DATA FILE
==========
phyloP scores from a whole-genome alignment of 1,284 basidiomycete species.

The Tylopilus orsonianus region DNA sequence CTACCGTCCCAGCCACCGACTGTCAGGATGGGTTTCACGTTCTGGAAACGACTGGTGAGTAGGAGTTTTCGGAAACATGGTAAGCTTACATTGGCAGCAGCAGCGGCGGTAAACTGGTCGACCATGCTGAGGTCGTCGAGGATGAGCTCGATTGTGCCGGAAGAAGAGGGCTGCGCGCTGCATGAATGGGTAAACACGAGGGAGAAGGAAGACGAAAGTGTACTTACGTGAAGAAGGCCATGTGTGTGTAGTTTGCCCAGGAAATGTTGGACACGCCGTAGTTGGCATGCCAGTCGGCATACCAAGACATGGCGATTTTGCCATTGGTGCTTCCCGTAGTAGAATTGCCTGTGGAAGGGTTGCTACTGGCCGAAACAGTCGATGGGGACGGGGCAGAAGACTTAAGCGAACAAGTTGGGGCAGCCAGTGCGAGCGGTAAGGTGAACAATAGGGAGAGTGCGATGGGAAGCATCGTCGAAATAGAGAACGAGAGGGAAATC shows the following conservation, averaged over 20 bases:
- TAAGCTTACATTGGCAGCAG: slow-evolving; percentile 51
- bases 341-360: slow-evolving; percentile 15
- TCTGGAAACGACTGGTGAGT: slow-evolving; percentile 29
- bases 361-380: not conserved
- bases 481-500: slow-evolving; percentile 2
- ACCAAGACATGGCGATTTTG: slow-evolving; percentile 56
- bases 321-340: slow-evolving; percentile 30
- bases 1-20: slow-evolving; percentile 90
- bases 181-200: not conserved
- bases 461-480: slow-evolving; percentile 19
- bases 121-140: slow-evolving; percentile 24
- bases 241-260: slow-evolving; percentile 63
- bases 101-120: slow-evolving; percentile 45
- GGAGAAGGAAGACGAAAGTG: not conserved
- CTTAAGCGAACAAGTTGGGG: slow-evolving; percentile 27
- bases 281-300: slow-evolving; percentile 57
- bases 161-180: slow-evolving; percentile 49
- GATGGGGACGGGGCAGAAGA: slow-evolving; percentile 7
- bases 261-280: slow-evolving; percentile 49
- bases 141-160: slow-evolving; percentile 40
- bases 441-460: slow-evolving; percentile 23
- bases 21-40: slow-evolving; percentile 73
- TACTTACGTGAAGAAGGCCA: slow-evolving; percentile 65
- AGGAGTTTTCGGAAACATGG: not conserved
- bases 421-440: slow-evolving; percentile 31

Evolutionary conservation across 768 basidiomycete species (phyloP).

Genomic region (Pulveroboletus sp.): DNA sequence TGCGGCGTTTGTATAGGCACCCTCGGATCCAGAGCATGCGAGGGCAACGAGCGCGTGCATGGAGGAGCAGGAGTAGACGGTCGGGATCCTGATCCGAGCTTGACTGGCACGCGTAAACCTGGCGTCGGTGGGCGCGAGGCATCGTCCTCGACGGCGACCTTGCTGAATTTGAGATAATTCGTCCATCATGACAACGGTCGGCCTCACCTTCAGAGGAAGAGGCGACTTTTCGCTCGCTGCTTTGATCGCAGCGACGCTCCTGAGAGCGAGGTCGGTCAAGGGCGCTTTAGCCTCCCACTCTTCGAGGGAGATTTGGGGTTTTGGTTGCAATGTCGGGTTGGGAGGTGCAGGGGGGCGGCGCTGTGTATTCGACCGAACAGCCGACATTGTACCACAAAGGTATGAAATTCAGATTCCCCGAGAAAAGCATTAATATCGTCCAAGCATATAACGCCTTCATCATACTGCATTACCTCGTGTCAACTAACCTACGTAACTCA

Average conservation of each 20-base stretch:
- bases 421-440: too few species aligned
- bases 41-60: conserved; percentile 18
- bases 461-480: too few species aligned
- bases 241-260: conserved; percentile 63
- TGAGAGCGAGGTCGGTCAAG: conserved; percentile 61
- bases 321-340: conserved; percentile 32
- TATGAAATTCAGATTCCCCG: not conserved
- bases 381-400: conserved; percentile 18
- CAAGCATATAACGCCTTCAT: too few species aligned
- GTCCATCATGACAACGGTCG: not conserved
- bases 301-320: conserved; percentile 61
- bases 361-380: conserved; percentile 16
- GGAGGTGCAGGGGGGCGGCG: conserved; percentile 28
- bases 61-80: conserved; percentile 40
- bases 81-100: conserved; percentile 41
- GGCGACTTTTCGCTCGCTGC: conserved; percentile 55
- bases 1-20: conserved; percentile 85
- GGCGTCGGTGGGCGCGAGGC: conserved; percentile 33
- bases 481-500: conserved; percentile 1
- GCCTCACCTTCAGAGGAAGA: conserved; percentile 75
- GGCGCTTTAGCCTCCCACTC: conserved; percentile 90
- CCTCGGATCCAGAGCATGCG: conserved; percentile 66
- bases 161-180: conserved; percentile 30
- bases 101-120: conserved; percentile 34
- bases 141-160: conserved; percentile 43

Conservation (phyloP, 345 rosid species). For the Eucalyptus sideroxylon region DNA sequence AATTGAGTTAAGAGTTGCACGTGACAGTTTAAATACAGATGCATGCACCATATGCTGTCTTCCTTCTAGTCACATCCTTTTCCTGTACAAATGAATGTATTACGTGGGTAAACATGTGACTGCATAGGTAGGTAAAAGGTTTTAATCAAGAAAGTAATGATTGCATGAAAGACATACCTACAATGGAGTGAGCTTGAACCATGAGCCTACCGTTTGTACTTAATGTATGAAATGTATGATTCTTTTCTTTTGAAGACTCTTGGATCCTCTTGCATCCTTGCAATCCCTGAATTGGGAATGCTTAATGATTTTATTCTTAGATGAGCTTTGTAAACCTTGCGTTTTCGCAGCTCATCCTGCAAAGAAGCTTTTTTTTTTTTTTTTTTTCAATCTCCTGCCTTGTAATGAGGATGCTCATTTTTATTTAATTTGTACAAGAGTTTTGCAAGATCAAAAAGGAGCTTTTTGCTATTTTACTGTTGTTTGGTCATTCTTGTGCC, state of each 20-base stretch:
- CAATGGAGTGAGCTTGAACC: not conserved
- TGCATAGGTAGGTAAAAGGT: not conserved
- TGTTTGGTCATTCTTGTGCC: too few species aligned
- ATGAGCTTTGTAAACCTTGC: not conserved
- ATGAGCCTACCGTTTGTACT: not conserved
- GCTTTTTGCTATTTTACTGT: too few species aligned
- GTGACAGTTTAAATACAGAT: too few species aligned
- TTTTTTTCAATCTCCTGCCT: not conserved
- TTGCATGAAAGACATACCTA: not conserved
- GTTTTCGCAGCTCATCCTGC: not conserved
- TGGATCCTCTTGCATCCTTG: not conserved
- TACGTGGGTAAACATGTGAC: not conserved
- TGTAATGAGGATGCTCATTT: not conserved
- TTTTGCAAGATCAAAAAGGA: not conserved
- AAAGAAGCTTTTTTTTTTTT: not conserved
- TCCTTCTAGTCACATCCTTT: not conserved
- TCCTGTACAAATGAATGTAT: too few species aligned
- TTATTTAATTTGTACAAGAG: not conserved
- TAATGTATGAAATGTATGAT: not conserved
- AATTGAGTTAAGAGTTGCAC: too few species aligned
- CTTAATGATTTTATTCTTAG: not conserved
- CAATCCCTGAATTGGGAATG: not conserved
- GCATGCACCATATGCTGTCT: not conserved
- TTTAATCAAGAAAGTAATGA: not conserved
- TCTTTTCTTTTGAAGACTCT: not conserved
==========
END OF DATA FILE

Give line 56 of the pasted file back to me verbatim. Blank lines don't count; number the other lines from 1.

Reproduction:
Conservation (phyloP, 345 rosid species). For the Eucalyptus sideroxylon region DNA sequence AATTGAGTTAAGAGTTGCACGTGACAGTTTAAATACAGATGCATGCACCATATGCTGTCTTCCTTCTAGTCACATCCTTTTCCTGTACAAATGAATGTATTACGTGGGTAAACATGTGACTGCATAGGTAGGTAAAAGGTTTTAATCAAGAAAGTAATGATTGCATGAAAGACATACCTACAATGGAGTGAGCTTGAACCATGAGCCTACCGTTTGTACTTAATGTATGAAATGTATGATTCTTTTCTTTTGAAGACTCTTGGATCCTCTTGCATCCTTGCAATCCCTGAATTGGGAATGCTTAATGATTTTATTCTTAGATGAGCTTTGTAAACCTTGCGTTTTCGCAGCTCATCCTGCAAAGAAGCTTTTTTTTTTTTTTTTTTTCAATCTCCTGCCTTGTAATGAGGATGCTCATTTTTATTTAATTTGTACAAGAGTTTTGCAAGATCAAAAAGGAGCTTTTTGCTATTTTACTGTTGTTTGGTCATTCTTGTGCC, state of each 20-base stretch: